DiscoTope 2.0 (65) was trained on 75 X-ray structures of antibody–protein complexes and it takes into account multiple epitopes of an antigen. It assigns each residue a score calculated as a linear combination of normalized values from Parker’s hydrophilicity scale, amino acid propensity, the number of contacts within 10Å for each atom, and the area of relative solvent accessibility. The DiscoTope web page requires three inputs: the PDB ID, a PDB chain ID, and the version of DiscoTope to use. If a user has generated a PDB file from homology modeling, that file can be specified and uploaded as well. The IEDB team recommends the use of DiscoTope 2.0, but it involves a more complex calculation than version 1.1 and subsequently takes longer to run. Users making a large number of runs might, therefore, want to use version 1.1. Different default score thresholds are used by the two different versions.
The initial DiscoTope results page displays a plot of the DiscoTope score versus the amino acid position of the protein, with the score threshold displayed as a red horizontal line and epitope candidate positions colored in green. Users can also select a Table View and a 3D View.
The 3D View initiates a JSmol applet that graphically displays the 3D protein structure along with the same table that is displayed in the Table View (Figure (Figure5).5). The orientation of the 3D protein structure can be changed in JSmol using a computer mouse and visualization settings can be changed by right-clicking the mouse button to reveal a list of display options. Each row in the table has a button labeled CPK, which when clicked will highlight the residue in the structure model.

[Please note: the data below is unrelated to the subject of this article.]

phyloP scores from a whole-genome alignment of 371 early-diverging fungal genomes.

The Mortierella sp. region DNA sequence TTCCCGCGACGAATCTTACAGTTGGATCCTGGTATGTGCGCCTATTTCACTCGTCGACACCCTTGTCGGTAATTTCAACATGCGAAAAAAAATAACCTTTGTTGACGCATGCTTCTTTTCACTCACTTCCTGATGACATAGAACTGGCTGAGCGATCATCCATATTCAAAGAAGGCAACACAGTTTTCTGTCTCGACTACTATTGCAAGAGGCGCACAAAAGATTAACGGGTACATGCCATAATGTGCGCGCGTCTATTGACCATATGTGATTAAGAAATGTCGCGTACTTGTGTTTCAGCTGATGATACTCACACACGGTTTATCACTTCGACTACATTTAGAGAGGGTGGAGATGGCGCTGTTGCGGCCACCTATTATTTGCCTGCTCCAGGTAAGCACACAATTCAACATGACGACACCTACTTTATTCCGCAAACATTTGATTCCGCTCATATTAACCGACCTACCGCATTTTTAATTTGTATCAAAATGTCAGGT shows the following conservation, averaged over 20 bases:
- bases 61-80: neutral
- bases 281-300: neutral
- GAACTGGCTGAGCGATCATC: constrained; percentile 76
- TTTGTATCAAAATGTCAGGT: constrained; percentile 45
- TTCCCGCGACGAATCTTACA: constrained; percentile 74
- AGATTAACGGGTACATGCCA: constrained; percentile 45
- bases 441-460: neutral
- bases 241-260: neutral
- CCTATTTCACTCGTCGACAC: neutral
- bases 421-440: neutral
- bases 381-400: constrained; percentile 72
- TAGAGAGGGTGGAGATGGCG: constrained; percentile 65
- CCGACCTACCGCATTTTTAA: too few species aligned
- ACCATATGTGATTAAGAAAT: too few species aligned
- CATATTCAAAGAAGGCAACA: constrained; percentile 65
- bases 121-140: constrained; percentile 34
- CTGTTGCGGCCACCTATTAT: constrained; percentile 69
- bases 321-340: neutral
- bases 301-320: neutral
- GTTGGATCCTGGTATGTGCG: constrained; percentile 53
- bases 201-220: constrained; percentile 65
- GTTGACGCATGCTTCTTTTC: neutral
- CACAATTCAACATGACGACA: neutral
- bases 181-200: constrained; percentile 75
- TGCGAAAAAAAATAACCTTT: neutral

Like DiscoTope, ElliPro can be accessed from the IEDB home page from the Analysis Resource pull-down menu or via the link in the right-hand panel. ElliPro (67) predicts epitopes in three steps. It first approximates the protein shape with an ellipsoid. It next calculates a protrusion index (PI) (70) for each and every residue. The PI is determined by constructing an ellipsoid that encompasses as many residues as possible but excludes that particular residue. Once the ellipsoid is constructed, it computes the ratio of the number of residues contained in the ellipsoid to the total number of residues to produce the PI. In the third step, the program clusters neighboring residues based on PI values to predict epitopes. There are two prediction parameters as inputs. The minimum score has a default value of 0.5 and indicates that any residue with a PI greater than 0.5 is considered an epitope candidate. The maximum distance parameter has a default value of 6, which means that only residues within a 6Å distance will be clustered together within one epitope.
The ElliPro results page contains two tables, the first one for predicted linear epitopes and the second for predicted discontinuous epitopes. The former includes columns for the chain ID, start and end positions of the epitope, the peptide sequence, the number of residues, the ElliPro score, and buttons to view the 3D structure with a JSmol applet. The JSmol rendering of the protein will show the epitope as spheres and the rest of the protein as lines. The ElliPro score is the average value of the PI for all residues involved. The predicted epitopes are presented in descending order based on their scores. The second table has essentially the same information except each residue is listed with its chain ID, amino acid notation, and sequence position. At the bottom of the page is a link so users can view the individual residue scores in a table and a plot of score versus sequence position.